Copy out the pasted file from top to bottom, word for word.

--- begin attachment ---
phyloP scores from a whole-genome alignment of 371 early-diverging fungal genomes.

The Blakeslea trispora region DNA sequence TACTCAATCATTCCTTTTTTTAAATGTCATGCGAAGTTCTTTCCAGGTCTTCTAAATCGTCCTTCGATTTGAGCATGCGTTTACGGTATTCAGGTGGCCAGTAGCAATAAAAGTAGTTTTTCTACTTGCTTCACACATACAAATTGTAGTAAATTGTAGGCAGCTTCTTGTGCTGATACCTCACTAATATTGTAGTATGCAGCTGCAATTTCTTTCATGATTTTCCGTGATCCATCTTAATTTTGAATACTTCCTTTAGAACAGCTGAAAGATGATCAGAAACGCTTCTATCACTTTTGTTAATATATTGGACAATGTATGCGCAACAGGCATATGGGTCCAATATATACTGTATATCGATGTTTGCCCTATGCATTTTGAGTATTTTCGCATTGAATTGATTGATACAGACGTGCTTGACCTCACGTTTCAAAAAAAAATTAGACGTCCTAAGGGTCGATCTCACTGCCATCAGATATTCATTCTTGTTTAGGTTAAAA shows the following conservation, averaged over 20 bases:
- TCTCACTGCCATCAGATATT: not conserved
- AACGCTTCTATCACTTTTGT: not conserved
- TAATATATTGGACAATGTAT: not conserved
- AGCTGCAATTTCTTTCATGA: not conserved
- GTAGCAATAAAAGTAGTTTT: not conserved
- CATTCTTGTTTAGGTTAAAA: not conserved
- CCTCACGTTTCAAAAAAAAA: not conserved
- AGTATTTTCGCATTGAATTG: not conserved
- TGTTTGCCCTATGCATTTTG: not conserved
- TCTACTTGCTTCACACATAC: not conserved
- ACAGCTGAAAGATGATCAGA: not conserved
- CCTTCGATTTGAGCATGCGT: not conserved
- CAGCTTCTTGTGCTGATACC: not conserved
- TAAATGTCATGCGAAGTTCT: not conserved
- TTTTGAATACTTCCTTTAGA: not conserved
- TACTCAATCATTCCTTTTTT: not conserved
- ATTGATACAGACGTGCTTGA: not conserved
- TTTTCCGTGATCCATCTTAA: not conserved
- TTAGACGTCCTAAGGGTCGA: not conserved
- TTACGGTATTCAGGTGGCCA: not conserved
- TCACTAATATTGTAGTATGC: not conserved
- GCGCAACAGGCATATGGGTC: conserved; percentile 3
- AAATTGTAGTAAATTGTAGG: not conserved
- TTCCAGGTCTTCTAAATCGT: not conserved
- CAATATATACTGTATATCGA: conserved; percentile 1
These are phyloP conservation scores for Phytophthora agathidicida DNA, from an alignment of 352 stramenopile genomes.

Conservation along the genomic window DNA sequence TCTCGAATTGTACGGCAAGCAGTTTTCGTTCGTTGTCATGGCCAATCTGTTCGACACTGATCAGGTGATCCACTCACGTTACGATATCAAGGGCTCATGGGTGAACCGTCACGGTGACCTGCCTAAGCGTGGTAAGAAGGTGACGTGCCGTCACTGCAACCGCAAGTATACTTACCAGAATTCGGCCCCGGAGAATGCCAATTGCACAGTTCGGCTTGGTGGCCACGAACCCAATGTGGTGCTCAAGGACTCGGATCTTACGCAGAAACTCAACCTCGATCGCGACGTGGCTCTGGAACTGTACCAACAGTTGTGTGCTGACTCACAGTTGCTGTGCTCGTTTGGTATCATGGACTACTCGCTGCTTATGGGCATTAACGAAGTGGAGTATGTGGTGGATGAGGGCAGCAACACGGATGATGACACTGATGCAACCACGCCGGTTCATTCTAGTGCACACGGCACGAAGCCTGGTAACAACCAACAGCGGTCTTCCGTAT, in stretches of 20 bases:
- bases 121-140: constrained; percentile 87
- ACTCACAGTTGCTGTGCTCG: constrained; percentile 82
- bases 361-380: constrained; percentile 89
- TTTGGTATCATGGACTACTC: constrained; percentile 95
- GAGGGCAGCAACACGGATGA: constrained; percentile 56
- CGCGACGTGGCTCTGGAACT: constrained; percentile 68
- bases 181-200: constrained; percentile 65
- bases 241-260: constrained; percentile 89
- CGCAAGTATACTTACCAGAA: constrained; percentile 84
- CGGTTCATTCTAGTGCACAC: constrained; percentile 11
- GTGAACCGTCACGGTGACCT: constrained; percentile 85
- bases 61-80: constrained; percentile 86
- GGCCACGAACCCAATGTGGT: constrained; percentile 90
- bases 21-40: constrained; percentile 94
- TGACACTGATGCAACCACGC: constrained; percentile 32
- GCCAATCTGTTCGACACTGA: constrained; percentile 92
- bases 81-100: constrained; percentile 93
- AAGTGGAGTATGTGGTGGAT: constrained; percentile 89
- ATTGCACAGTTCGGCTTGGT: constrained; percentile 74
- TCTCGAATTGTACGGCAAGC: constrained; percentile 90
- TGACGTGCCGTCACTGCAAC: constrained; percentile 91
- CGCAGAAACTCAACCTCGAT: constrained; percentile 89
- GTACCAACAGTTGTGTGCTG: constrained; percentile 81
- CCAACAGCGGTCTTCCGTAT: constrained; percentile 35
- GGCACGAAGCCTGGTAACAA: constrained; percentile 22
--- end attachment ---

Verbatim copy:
phyloP scores from a whole-genome alignment of 371 early-diverging fungal genomes.

The Blakeslea trispora region DNA sequence TACTCAATCATTCCTTTTTTTAAATGTCATGCGAAGTTCTTTCCAGGTCTTCTAAATCGTCCTTCGATTTGAGCATGCGTTTACGGTATTCAGGTGGCCAGTAGCAATAAAAGTAGTTTTTCTACTTGCTTCACACATACAAATTGTAGTAAATTGTAGGCAGCTTCTTGTGCTGATACCTCACTAATATTGTAGTATGCAGCTGCAATTTCTTTCATGATTTTCCGTGATCCATCTTAATTTTGAATACTTCCTTTAGAACAGCTGAAAGATGATCAGAAACGCTTCTATCACTTTTGTTAATATATTGGACAATGTATGCGCAACAGGCATATGGGTCCAATATATACTGTATATCGATGTTTGCCCTATGCATTTTGAGTATTTTCGCATTGAATTGATTGATACAGACGTGCTTGACCTCACGTTTCAAAAAAAAATTAGACGTCCTAAGGGTCGATCTCACTGCCATCAGATATTCATTCTTGTTTAGGTTAAAA shows the following conservation, averaged over 20 bases:
- TCTCACTGCCATCAGATATT: not conserved
- AACGCTTCTATCACTTTTGT: not conserved
- TAATATATTGGACAATGTAT: not conserved
- AGCTGCAATTTCTTTCATGA: not conserved
- GTAGCAATAAAAGTAGTTTT: not conserved
- CATTCTTGTTTAGGTTAAAA: not conserved
- CCTCACGTTTCAAAAAAAAA: not conserved
- AGTATTTTCGCATTGAATTG: not conserved
- TGTTTGCCCTATGCATTTTG: not conserved
- TCTACTTGCTTCACACATAC: not conserved
- ACAGCTGAAAGATGATCAGA: not conserved
- CCTTCGATTTGAGCATGCGT: not conserved
- CAGCTTCTTGTGCTGATACC: not conserved
- TAAATGTCATGCGAAGTTCT: not conserved
- TTTTGAATACTTCCTTTAGA: not conserved
- TACTCAATCATTCCTTTTTT: not conserved
- ATTGATACAGACGTGCTTGA: not conserved
- TTTTCCGTGATCCATCTTAA: not conserved
- TTAGACGTCCTAAGGGTCGA: not conserved
- TTACGGTATTCAGGTGGCCA: not conserved
- TCACTAATATTGTAGTATGC: not conserved
- GCGCAACAGGCATATGGGTC: conserved; percentile 3
- AAATTGTAGTAAATTGTAGG: not conserved
- TTCCAGGTCTTCTAAATCGT: not conserved
- CAATATATACTGTATATCGA: conserved; percentile 1
These are phyloP conservation scores for Phytophthora agathidicida DNA, from an alignment of 352 stramenopile genomes.

Conservation along the genomic window DNA sequence TCTCGAATTGTACGGCAAGCAGTTTTCGTTCGTTGTCATGGCCAATCTGTTCGACACTGATCAGGTGATCCACTCACGTTACGATATCAAGGGCTCATGGGTGAACCGTCACGGTGACCTGCCTAAGCGTGGTAAGAAGGTGACGTGCCGTCACTGCAACCGCAAGTATACTTACCAGAATTCGGCCCCGGAGAATGCCAATTGCACAGTTCGGCTTGGTGGCCACGAACCCAATGTGGTGCTCAAGGACTCGGATCTTACGCAGAAACTCAACCTCGATCGCGACGTGGCTCTGGAACTGTACCAACAGTTGTGTGCTGACTCACAGTTGCTGTGCTCGTTTGGTATCATGGACTACTCGCTGCTTATGGGCATTAACGAAGTGGAGTATGTGGTGGATGAGGGCAGCAACACGGATGATGACACTGATGCAACCACGCCGGTTCATTCTAGTGCACACGGCACGAAGCCTGGTAACAACCAACAGCGGTCTTCCGTAT, in stretches of 20 bases:
- bases 121-140: constrained; percentile 87
- ACTCACAGTTGCTGTGCTCG: constrained; percentile 82
- bases 361-380: constrained; percentile 89
- TTTGGTATCATGGACTACTC: constrained; percentile 95
- GAGGGCAGCAACACGGATGA: constrained; percentile 56
- CGCGACGTGGCTCTGGAACT: constrained; percentile 68
- bases 181-200: constrained; percentile 65
- bases 241-260: constrained; percentile 89
- CGCAAGTATACTTACCAGAA: constrained; percentile 84
- CGGTTCATTCTAGTGCACAC: constrained; percentile 11
- GTGAACCGTCACGGTGACCT: constrained; percentile 85
- bases 61-80: constrained; percentile 86
- GGCCACGAACCCAATGTGGT: constrained; percentile 90
- bases 21-40: constrained; percentile 94
- TGACACTGATGCAACCACGC: constrained; percentile 32
- GCCAATCTGTTCGACACTGA: constrained; percentile 92
- bases 81-100: constrained; percentile 93
- AAGTGGAGTATGTGGTGGAT: constrained; percentile 89
- ATTGCACAGTTCGGCTTGGT: constrained; percentile 74
- TCTCGAATTGTACGGCAAGC: constrained; percentile 90
- TGACGTGCCGTCACTGCAAC: constrained; percentile 91
- CGCAGAAACTCAACCTCGAT: constrained; percentile 89
- GTACCAACAGTTGTGTGCTG: constrained; percentile 81
- CCAACAGCGGTCTTCCGTAT: constrained; percentile 35
- GGCACGAAGCCTGGTAACAA: constrained; percentile 22